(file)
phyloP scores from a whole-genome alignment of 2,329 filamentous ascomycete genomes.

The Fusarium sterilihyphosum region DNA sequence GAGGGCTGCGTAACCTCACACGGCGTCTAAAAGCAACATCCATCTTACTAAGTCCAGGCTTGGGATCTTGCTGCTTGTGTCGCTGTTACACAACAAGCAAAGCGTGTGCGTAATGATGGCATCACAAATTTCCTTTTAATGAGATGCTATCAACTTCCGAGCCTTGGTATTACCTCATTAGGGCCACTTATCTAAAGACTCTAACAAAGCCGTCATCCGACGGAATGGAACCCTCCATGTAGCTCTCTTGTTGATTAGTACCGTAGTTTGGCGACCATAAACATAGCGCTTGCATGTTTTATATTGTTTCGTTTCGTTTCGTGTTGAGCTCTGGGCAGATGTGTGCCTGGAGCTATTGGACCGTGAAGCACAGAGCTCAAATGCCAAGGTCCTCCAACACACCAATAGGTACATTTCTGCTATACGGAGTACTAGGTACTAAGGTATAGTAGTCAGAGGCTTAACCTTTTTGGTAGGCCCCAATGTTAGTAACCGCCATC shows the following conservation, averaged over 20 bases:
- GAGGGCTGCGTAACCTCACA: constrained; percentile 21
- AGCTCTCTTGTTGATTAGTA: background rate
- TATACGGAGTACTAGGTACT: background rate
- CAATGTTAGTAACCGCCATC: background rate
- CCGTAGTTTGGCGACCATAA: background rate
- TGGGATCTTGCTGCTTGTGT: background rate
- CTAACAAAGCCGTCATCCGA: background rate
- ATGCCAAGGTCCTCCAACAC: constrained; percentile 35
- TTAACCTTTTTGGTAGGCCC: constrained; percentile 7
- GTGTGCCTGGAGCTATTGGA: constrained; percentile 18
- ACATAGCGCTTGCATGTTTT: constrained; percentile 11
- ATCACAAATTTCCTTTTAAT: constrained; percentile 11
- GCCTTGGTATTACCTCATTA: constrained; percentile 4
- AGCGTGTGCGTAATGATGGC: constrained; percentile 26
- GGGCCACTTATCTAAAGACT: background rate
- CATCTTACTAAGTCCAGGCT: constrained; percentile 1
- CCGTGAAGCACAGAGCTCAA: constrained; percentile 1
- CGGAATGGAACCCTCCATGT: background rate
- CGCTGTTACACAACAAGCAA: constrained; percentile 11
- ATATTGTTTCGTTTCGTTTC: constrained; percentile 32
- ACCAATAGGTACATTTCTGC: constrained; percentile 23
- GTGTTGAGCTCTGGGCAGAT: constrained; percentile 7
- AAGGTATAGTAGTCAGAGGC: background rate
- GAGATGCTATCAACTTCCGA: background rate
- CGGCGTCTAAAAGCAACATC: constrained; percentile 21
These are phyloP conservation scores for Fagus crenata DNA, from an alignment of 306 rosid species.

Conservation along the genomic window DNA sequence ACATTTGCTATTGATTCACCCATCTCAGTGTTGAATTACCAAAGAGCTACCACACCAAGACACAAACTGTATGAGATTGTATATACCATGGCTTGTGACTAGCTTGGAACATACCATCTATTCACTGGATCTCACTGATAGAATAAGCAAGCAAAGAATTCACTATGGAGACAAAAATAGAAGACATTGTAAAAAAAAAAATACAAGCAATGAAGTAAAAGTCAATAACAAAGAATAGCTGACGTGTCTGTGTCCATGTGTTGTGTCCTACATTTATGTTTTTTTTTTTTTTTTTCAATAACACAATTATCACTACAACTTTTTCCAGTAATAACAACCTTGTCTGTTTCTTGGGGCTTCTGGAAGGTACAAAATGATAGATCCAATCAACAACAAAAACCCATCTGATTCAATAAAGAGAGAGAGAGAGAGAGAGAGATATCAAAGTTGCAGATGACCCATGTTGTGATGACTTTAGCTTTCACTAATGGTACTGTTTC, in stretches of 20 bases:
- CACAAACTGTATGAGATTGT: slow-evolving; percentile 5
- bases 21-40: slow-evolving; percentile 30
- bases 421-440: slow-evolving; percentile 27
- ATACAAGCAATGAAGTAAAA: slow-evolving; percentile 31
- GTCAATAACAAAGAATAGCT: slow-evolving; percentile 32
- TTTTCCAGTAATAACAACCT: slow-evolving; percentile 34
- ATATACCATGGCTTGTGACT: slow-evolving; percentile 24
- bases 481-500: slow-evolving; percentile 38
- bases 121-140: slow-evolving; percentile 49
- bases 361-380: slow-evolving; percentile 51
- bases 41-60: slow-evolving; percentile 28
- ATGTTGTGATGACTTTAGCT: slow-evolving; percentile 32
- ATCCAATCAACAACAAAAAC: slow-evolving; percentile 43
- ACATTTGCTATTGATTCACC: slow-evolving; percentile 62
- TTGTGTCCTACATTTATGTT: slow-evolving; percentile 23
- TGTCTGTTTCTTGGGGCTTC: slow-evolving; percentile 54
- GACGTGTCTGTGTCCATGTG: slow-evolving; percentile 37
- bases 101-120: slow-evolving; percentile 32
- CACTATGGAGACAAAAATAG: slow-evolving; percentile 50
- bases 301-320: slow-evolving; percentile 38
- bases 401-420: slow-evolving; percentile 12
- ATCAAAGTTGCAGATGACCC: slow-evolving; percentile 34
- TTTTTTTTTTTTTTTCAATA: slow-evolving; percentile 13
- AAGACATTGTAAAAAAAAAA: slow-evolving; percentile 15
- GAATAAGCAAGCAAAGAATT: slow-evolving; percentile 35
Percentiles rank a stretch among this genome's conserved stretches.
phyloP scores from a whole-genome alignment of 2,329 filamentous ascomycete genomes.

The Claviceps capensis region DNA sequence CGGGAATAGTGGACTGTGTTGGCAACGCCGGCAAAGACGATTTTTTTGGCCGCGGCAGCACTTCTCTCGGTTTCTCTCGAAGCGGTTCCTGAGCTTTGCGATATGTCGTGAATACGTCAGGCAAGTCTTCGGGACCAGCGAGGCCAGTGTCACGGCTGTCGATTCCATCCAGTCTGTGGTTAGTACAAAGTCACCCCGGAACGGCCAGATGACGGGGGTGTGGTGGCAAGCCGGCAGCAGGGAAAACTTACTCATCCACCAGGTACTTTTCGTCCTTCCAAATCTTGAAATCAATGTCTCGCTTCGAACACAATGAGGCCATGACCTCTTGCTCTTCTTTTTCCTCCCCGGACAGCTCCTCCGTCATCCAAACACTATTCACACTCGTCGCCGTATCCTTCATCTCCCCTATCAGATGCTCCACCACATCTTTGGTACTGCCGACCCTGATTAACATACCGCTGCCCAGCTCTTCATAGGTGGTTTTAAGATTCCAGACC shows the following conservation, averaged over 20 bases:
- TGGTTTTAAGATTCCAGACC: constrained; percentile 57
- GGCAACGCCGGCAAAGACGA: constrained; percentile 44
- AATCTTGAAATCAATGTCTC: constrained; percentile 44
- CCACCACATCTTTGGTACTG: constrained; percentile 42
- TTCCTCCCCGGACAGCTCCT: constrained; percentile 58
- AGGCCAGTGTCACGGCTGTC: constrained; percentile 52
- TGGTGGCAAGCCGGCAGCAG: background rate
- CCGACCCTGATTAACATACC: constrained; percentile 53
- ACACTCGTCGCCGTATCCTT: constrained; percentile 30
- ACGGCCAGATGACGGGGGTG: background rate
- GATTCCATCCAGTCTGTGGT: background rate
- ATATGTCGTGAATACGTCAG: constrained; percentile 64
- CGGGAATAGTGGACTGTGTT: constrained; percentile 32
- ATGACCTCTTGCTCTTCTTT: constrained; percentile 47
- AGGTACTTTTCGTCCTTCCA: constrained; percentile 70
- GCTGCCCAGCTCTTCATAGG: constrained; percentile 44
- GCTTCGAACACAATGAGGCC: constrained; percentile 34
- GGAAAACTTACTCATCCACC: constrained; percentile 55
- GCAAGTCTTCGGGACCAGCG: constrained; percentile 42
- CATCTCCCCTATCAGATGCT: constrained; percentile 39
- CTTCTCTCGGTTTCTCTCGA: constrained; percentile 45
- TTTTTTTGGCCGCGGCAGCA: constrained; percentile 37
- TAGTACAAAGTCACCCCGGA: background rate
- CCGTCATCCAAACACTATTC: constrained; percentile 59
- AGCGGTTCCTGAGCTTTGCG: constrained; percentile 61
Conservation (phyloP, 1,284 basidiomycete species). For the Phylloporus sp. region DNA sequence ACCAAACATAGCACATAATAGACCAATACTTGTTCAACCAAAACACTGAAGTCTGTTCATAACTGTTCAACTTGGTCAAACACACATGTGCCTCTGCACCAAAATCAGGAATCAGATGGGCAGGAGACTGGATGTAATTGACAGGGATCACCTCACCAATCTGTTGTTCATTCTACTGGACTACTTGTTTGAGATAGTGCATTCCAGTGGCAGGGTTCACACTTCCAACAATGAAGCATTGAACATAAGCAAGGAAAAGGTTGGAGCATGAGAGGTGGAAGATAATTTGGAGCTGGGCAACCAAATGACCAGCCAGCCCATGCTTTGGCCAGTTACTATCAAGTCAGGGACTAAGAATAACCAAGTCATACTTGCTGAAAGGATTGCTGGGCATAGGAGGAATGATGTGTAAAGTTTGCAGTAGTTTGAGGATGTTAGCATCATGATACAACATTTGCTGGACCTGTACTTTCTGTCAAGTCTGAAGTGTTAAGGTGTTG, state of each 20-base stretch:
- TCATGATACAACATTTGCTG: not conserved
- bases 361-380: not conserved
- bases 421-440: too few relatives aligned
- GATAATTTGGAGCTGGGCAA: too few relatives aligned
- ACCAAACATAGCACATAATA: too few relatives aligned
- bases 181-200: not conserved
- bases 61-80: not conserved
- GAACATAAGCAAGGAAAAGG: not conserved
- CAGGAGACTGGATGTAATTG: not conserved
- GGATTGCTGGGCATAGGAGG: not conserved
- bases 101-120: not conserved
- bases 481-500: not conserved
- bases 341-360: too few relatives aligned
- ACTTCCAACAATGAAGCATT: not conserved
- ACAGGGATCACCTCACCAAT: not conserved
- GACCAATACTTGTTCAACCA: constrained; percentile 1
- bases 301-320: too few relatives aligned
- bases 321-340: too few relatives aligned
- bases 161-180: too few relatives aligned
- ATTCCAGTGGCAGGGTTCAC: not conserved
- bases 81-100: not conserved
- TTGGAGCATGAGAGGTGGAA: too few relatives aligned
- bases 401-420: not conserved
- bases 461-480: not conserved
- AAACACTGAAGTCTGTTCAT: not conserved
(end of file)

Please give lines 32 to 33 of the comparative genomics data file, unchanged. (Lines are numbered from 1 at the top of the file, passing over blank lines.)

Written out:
- bases 421-440: slow-evolving; percentile 27
- ATACAAGCAATGAAGTAAAA: slow-evolving; percentile 31